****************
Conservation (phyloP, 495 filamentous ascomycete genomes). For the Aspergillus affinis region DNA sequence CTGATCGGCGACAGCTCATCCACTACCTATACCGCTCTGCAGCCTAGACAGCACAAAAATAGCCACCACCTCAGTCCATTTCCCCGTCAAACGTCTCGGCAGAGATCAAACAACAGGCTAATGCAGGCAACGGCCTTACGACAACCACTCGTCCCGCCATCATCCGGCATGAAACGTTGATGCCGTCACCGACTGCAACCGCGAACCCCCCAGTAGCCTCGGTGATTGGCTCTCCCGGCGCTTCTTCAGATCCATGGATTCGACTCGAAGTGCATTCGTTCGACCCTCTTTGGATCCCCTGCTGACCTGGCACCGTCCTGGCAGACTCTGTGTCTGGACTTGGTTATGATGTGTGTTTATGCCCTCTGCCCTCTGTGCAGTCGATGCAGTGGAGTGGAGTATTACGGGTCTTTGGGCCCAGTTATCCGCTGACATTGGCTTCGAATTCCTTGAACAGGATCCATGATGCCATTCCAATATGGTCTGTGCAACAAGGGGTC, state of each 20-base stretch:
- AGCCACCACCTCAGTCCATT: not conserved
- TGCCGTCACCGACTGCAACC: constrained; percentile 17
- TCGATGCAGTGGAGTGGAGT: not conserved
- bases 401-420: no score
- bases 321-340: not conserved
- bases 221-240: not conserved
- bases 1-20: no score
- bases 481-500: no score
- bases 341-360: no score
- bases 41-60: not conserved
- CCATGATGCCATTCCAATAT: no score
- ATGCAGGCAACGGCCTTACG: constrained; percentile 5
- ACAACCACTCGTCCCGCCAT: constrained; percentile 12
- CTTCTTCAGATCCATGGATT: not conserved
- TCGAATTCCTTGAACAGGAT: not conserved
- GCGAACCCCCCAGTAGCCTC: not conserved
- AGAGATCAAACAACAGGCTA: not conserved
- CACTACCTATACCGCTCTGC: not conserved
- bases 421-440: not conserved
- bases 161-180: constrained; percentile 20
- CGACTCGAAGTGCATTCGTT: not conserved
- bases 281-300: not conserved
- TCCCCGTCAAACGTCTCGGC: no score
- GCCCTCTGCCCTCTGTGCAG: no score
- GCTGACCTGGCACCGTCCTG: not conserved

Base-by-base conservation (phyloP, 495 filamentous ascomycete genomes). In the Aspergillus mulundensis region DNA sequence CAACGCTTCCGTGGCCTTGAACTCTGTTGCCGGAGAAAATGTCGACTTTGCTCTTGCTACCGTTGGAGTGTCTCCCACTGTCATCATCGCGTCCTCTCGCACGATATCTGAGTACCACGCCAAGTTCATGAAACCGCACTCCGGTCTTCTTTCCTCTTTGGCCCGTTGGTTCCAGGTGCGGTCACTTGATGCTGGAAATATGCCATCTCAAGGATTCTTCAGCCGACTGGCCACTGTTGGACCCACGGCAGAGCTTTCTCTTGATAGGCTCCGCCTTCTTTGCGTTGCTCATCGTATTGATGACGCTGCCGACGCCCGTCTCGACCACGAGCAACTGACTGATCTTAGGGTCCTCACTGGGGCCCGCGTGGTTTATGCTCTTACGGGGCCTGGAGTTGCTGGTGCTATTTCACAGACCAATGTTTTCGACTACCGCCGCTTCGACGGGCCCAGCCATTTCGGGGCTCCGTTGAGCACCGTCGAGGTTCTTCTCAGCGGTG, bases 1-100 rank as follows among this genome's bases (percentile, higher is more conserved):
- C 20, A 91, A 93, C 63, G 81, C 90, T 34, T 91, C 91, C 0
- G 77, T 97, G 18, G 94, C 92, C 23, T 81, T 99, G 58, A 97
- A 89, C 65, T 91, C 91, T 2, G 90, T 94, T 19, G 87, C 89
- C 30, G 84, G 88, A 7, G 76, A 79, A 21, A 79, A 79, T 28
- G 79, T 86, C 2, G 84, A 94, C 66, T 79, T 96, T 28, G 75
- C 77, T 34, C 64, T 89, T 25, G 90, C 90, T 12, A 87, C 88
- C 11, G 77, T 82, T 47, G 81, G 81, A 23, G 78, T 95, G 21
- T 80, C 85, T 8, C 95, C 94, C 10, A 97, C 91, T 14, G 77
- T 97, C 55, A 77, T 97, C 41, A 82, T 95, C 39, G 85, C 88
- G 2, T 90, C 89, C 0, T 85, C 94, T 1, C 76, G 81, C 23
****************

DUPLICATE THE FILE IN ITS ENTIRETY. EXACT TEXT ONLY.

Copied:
Conservation (phyloP, 495 filamentous ascomycete genomes). For the Aspergillus affinis region DNA sequence CTGATCGGCGACAGCTCATCCACTACCTATACCGCTCTGCAGCCTAGACAGCACAAAAATAGCCACCACCTCAGTCCATTTCCCCGTCAAACGTCTCGGCAGAGATCAAACAACAGGCTAATGCAGGCAACGGCCTTACGACAACCACTCGTCCCGCCATCATCCGGCATGAAACGTTGATGCCGTCACCGACTGCAACCGCGAACCCCCCAGTAGCCTCGGTGATTGGCTCTCCCGGCGCTTCTTCAGATCCATGGATTCGACTCGAAGTGCATTCGTTCGACCCTCTTTGGATCCCCTGCTGACCTGGCACCGTCCTGGCAGACTCTGTGTCTGGACTTGGTTATGATGTGTGTTTATGCCCTCTGCCCTCTGTGCAGTCGATGCAGTGGAGTGGAGTATTACGGGTCTTTGGGCCCAGTTATCCGCTGACATTGGCTTCGAATTCCTTGAACAGGATCCATGATGCCATTCCAATATGGTCTGTGCAACAAGGGGTC, state of each 20-base stretch:
- AGCCACCACCTCAGTCCATT: not conserved
- TGCCGTCACCGACTGCAACC: constrained; percentile 17
- TCGATGCAGTGGAGTGGAGT: not conserved
- bases 401-420: no score
- bases 321-340: not conserved
- bases 221-240: not conserved
- bases 1-20: no score
- bases 481-500: no score
- bases 341-360: no score
- bases 41-60: not conserved
- CCATGATGCCATTCCAATAT: no score
- ATGCAGGCAACGGCCTTACG: constrained; percentile 5
- ACAACCACTCGTCCCGCCAT: constrained; percentile 12
- CTTCTTCAGATCCATGGATT: not conserved
- TCGAATTCCTTGAACAGGAT: not conserved
- GCGAACCCCCCAGTAGCCTC: not conserved
- AGAGATCAAACAACAGGCTA: not conserved
- CACTACCTATACCGCTCTGC: not conserved
- bases 421-440: not conserved
- bases 161-180: constrained; percentile 20
- CGACTCGAAGTGCATTCGTT: not conserved
- bases 281-300: not conserved
- TCCCCGTCAAACGTCTCGGC: no score
- GCCCTCTGCCCTCTGTGCAG: no score
- GCTGACCTGGCACCGTCCTG: not conserved

Base-by-base conservation (phyloP, 495 filamentous ascomycete genomes). In the Aspergillus mulundensis region DNA sequence CAACGCTTCCGTGGCCTTGAACTCTGTTGCCGGAGAAAATGTCGACTTTGCTCTTGCTACCGTTGGAGTGTCTCCCACTGTCATCATCGCGTCCTCTCGCACGATATCTGAGTACCACGCCAAGTTCATGAAACCGCACTCCGGTCTTCTTTCCTCTTTGGCCCGTTGGTTCCAGGTGCGGTCACTTGATGCTGGAAATATGCCATCTCAAGGATTCTTCAGCCGACTGGCCACTGTTGGACCCACGGCAGAGCTTTCTCTTGATAGGCTCCGCCTTCTTTGCGTTGCTCATCGTATTGATGACGCTGCCGACGCCCGTCTCGACCACGAGCAACTGACTGATCTTAGGGTCCTCACTGGGGCCCGCGTGGTTTATGCTCTTACGGGGCCTGGAGTTGCTGGTGCTATTTCACAGACCAATGTTTTCGACTACCGCCGCTTCGACGGGCCCAGCCATTTCGGGGCTCCGTTGAGCACCGTCGAGGTTCTTCTCAGCGGTG, bases 1-100 rank as follows among this genome's bases (percentile, higher is more conserved):
- C 20, A 91, A 93, C 63, G 81, C 90, T 34, T 91, C 91, C 0
- G 77, T 97, G 18, G 94, C 92, C 23, T 81, T 99, G 58, A 97
- A 89, C 65, T 91, C 91, T 2, G 90, T 94, T 19, G 87, C 89
- C 30, G 84, G 88, A 7, G 76, A 79, A 21, A 79, A 79, T 28
- G 79, T 86, C 2, G 84, A 94, C 66, T 79, T 96, T 28, G 75
- C 77, T 34, C 64, T 89, T 25, G 90, C 90, T 12, A 87, C 88
- C 11, G 77, T 82, T 47, G 81, G 81, A 23, G 78, T 95, G 21
- T 80, C 85, T 8, C 95, C 94, C 10, A 97, C 91, T 14, G 77
- T 97, C 55, A 77, T 97, C 41, A 82, T 95, C 39, G 85, C 88
- G 2, T 90, C 89, C 0, T 85, C 94, T 1, C 76, G 81, C 23